I have a secret I have never shared with anyone but close friends and immediate family.
I am 22 years old and I have never been in a successful long-term relationship or even had a boyfriend. Even writing this feels like a giant weight has been lifted off my chest. While I am not ashamed of my relationship status, it isn't something I typically use as a defining characteristic.
Throughout high school, I blamed my lack of relationships on the fact that I went to an art school and most men were either gay or way too short (I'm 5'10" for some reference). I thought things would change when I finally started college, but four years later and about to start my victory lap, I remain single.
While in high school, I hated being single and felt as though there was something wrong with me — that because I didn't have a boyfriend, I was somehow less than my friends who were in relationships. The teen dramas I watched all featured these high school girls with boyfriends conditioning me to believe my experience was the anomaly. I figured there had to be something wrong with me. Was I too awkward, too tall, too nerdy, or too weird? Now, at 22 years old, I'm OK with my status because I don't need a man to have fun, enjoy my college experience, or to be a happy and well-rounded individual.
Throughout college, I have casually dated some pretty great guys. Men with job titles ranging from lawyer to sports reporter to finance manager. My dating escapades even earned me the title of serial dater from my best friend. While a majority of these men were perfectly nice and I could have easily fallen into a relationship with any of them, I wasn't excited about the possibility since there wasn't a spark. There was nothing wrong with them, but the excitement just wasn't there.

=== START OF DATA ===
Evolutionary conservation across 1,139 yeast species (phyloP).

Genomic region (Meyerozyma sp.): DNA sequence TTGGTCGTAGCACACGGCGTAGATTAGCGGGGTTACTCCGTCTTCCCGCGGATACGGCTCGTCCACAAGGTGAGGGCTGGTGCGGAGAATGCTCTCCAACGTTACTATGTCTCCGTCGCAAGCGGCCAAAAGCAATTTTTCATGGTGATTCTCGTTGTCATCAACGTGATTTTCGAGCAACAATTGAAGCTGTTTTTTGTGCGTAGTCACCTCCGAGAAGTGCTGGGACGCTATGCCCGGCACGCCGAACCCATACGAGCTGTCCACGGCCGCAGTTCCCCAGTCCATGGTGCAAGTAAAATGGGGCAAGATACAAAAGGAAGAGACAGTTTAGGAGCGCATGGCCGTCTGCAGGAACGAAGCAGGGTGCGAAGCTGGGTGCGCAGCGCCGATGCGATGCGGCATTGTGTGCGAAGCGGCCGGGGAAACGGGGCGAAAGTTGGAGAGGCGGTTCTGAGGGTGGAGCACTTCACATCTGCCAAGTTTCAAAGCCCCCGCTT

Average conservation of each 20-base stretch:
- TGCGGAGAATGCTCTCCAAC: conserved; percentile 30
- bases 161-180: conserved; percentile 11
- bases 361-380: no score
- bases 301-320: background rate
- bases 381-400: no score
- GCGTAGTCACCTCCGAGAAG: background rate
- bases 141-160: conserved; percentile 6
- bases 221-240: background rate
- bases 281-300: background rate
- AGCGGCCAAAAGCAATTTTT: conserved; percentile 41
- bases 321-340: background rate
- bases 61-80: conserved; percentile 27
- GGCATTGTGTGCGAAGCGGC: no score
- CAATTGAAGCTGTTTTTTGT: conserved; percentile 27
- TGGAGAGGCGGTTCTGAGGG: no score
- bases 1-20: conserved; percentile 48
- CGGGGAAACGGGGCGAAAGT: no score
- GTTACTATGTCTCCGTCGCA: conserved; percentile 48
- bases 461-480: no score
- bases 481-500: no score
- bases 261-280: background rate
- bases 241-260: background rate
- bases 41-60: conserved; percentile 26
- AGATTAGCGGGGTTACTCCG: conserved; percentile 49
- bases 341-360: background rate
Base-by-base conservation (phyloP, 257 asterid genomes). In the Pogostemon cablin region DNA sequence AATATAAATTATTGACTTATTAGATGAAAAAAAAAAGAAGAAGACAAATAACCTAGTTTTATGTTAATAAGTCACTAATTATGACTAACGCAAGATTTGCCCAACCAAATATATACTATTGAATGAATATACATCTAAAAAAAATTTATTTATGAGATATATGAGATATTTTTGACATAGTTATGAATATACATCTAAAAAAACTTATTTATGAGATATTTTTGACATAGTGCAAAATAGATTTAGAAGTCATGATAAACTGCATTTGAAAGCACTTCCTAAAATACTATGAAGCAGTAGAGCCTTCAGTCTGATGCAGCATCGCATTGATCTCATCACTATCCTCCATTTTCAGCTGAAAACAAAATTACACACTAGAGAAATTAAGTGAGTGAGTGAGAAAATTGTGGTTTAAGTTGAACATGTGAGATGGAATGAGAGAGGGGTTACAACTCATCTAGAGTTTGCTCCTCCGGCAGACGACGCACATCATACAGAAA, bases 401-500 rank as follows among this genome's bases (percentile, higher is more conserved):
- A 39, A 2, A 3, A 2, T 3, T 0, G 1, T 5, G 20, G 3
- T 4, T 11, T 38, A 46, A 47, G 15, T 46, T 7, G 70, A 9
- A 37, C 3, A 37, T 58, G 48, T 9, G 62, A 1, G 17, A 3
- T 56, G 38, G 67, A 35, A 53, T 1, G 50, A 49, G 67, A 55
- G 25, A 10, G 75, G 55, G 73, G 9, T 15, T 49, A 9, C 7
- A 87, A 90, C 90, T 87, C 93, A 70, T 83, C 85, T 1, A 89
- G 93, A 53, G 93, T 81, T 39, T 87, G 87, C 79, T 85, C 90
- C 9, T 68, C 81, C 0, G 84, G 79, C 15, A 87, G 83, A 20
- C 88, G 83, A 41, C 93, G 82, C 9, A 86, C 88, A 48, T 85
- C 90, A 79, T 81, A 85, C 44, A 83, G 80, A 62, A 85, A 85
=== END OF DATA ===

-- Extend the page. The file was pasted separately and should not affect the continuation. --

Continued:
My favorite line in the 90s classic "Clueless" is "I'm not prude, I'm just highly selective."
This quotation plays over and over in my brain during dates. Although some men are sweet and plan great dates that involve rock climbing, comedy clubs, great sushi, or theater shows, I have yet to find the Josh to my Cher. Another "Clueless" reference if you will. I didn't want to settle for mediocre, and neither should you.
On the occasion when I find myself complaining to my friends about my lack of relationship experience, they try to be supportive saying things like, "you're just too good for regular college boys" and my personal favorite "you're intimidating to college men." Some of my friends even say I am lucky to be a free agent, that I can go on dates and meet different types of men, and they do have a point.
I don't feel the pressure of relationships, so I can put my priorities and myself first. Plus dating apps are pretty fun and entertaining. I now own all of the qualities which I thought made me strange in high school, wearing them as a badge of pride which past dates seemed to like.
While the term "third wheel" often has a negative connotation, it is a role I grew into and perfected over the past four years of college.
In fact, some of my favorite memories from college are third-wheeling my friends for dinner, road trips to the beach, and the latest, a wedding where I took on the title of the seventh wheel. While being in a relationship and finding that special someone to be that fourth wheel would be great, for now, I get to focus on myself. There is nothing wrong with staying single, or not having a boyfriend whether you are in high school or starting college.
Movies and television series shape what our culture views as reality. In the real world, no high school teenager is being stalked by a hooded figure referred to as 'A' or befriending and dating one-hundred-year-old vampires. We all have different life experiences for a reason. Eventually, it will happen, but anyone's lack of relationship experience does not make us any less worthy of love.
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